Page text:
Philip Fletcher was the Department of the Environment's deputy secretary in charge of cities and countryside when water was privatised.
Environment minister Elliot Morley said:
'I am delighted that Philip Fletcher has accepted this appointment.
His years of experience working within the water sector will be an asset to the WSRA as it establishes itself as the new water regulator, and in meeting the challenges it faces in its expanded role. I look forward to continuing the good working relationship we have always had in the past.'
Before becoming director general in 2000, Mr Fletcher was receiver for the Metropolitan Police District from 1996. He was also director of central finance at the newly-created Department of the Environment where he was involved in the process leading up to the privatisation of the water industry in England and Wales in 1989. He was appointed as chief executive of PSA Services (the former Property Services Agency) in 1993. When he had completed its privatisation, he transferred to head the Cities and Countryside Group in DoE in 1994.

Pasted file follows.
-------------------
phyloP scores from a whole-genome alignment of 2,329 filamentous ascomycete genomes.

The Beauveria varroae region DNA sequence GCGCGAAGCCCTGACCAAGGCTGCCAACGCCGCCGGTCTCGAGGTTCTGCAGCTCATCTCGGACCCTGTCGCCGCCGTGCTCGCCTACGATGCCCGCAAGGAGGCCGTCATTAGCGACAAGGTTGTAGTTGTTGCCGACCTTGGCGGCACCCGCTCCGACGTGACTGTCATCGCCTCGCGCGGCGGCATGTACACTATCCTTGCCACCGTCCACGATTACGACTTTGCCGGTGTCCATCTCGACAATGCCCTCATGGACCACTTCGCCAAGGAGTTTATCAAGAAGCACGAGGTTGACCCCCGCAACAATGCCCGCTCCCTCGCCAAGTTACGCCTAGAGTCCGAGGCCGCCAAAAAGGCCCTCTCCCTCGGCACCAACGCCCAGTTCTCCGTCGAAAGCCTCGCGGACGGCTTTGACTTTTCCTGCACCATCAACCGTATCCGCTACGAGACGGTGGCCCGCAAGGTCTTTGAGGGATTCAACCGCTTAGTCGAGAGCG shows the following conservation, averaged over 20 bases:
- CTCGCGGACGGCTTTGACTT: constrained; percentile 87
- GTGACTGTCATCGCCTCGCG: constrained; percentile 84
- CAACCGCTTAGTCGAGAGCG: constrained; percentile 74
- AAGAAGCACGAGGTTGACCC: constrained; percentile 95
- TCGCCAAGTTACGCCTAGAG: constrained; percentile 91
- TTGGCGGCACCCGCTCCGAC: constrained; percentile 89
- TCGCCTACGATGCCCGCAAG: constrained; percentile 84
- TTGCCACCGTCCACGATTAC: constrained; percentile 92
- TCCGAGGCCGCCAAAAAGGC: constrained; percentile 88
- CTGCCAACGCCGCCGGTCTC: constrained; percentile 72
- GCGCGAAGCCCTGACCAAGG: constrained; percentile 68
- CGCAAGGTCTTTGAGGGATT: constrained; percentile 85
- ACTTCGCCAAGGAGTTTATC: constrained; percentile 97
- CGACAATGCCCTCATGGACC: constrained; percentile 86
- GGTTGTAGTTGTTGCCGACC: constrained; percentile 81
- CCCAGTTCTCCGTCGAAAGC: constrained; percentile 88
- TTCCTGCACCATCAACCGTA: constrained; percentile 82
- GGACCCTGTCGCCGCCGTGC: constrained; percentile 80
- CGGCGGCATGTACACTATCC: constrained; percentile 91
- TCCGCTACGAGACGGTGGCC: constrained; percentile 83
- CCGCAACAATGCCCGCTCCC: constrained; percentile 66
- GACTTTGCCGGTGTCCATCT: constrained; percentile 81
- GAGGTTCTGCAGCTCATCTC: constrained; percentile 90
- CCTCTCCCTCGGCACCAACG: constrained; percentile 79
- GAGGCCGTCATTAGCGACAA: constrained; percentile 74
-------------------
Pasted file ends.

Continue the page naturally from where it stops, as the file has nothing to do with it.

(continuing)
Mr Fletcher was awarded the CBE in the new year honours for services to the water industry.
He will be paid£100,000 a year for up to three days a week. His appointment is for five years.
1. The appointment of the WSRA chair has been made after an open recruitment process and in accordance with the best practice code issued by the Commissioner for Public Appointments. All appointments are made on merit and political activity plays no part in the selection process. However in accordance with the Nolan recommendations there is a requirement for appointees to declare publicly any political activity. Philip Fletcher confirmed that he had no political activity to declare.
2. The appointment of the Chair of the WSRA is made in consultation with the National Assembly for Wales.
3. The WSRA replaces the Director General of Water Services from 1 April 2006, as provided for in Section 34 of the Water Act 2003. The Government believes that having a regulatory Board will encourage consistent and transparent regulation. The Better Regulation Task Force reached the same conclusion in its report on the Economic Regulators in 2001.